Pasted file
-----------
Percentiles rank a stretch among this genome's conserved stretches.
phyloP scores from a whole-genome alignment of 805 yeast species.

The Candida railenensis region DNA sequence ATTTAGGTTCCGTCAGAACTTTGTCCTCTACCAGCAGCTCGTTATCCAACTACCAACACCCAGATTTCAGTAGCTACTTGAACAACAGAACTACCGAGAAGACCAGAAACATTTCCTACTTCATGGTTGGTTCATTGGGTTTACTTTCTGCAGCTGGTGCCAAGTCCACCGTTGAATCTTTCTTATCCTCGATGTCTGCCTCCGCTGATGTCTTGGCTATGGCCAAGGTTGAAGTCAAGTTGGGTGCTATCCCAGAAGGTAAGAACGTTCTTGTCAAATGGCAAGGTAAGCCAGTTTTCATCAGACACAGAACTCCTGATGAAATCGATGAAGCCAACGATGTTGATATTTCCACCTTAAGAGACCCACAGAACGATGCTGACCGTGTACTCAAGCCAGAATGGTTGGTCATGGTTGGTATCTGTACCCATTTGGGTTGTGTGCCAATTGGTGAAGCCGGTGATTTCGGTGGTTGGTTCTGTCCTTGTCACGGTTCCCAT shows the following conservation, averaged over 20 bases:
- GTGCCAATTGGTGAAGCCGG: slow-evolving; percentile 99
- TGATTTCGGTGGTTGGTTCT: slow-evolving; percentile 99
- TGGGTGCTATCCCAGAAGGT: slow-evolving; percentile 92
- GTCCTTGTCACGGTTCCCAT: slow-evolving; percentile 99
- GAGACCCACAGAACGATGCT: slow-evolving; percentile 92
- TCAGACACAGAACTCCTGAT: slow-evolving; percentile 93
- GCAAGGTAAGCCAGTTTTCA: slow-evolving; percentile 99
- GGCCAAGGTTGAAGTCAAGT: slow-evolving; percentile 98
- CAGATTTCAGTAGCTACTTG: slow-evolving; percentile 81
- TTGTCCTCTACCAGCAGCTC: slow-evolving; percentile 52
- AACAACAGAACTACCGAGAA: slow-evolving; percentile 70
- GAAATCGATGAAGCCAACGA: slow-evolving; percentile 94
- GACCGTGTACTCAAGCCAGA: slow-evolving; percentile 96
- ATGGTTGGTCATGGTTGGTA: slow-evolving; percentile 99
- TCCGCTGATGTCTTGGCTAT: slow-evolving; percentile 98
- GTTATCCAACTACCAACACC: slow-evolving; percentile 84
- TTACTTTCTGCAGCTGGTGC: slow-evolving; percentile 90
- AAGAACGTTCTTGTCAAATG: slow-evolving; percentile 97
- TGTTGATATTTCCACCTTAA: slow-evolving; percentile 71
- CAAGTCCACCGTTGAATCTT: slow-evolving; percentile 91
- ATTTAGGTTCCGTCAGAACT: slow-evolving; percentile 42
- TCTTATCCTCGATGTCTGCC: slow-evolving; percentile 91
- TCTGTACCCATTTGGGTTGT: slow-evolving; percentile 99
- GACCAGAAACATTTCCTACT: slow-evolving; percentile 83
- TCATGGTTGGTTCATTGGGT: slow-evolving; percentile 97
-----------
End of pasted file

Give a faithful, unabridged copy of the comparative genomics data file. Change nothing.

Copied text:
Percentiles rank a stretch among this genome's conserved stretches.
phyloP scores from a whole-genome alignment of 805 yeast species.

The Candida railenensis region DNA sequence ATTTAGGTTCCGTCAGAACTTTGTCCTCTACCAGCAGCTCGTTATCCAACTACCAACACCCAGATTTCAGTAGCTACTTGAACAACAGAACTACCGAGAAGACCAGAAACATTTCCTACTTCATGGTTGGTTCATTGGGTTTACTTTCTGCAGCTGGTGCCAAGTCCACCGTTGAATCTTTCTTATCCTCGATGTCTGCCTCCGCTGATGTCTTGGCTATGGCCAAGGTTGAAGTCAAGTTGGGTGCTATCCCAGAAGGTAAGAACGTTCTTGTCAAATGGCAAGGTAAGCCAGTTTTCATCAGACACAGAACTCCTGATGAAATCGATGAAGCCAACGATGTTGATATTTCCACCTTAAGAGACCCACAGAACGATGCTGACCGTGTACTCAAGCCAGAATGGTTGGTCATGGTTGGTATCTGTACCCATTTGGGTTGTGTGCCAATTGGTGAAGCCGGTGATTTCGGTGGTTGGTTCTGTCCTTGTCACGGTTCCCAT shows the following conservation, averaged over 20 bases:
- GTGCCAATTGGTGAAGCCGG: slow-evolving; percentile 99
- TGATTTCGGTGGTTGGTTCT: slow-evolving; percentile 99
- TGGGTGCTATCCCAGAAGGT: slow-evolving; percentile 92
- GTCCTTGTCACGGTTCCCAT: slow-evolving; percentile 99
- GAGACCCACAGAACGATGCT: slow-evolving; percentile 92
- TCAGACACAGAACTCCTGAT: slow-evolving; percentile 93
- GCAAGGTAAGCCAGTTTTCA: slow-evolving; percentile 99
- GGCCAAGGTTGAAGTCAAGT: slow-evolving; percentile 98
- CAGATTTCAGTAGCTACTTG: slow-evolving; percentile 81
- TTGTCCTCTACCAGCAGCTC: slow-evolving; percentile 52
- AACAACAGAACTACCGAGAA: slow-evolving; percentile 70
- GAAATCGATGAAGCCAACGA: slow-evolving; percentile 94
- GACCGTGTACTCAAGCCAGA: slow-evolving; percentile 96
- ATGGTTGGTCATGGTTGGTA: slow-evolving; percentile 99
- TCCGCTGATGTCTTGGCTAT: slow-evolving; percentile 98
- GTTATCCAACTACCAACACC: slow-evolving; percentile 84
- TTACTTTCTGCAGCTGGTGC: slow-evolving; percentile 90
- AAGAACGTTCTTGTCAAATG: slow-evolving; percentile 97
- TGTTGATATTTCCACCTTAA: slow-evolving; percentile 71
- CAAGTCCACCGTTGAATCTT: slow-evolving; percentile 91
- ATTTAGGTTCCGTCAGAACT: slow-evolving; percentile 42
- TCTTATCCTCGATGTCTGCC: slow-evolving; percentile 91
- TCTGTACCCATTTGGGTTGT: slow-evolving; percentile 99
- GACCAGAAACATTTCCTACT: slow-evolving; percentile 83
- TCATGGTTGGTTCATTGGGT: slow-evolving; percentile 97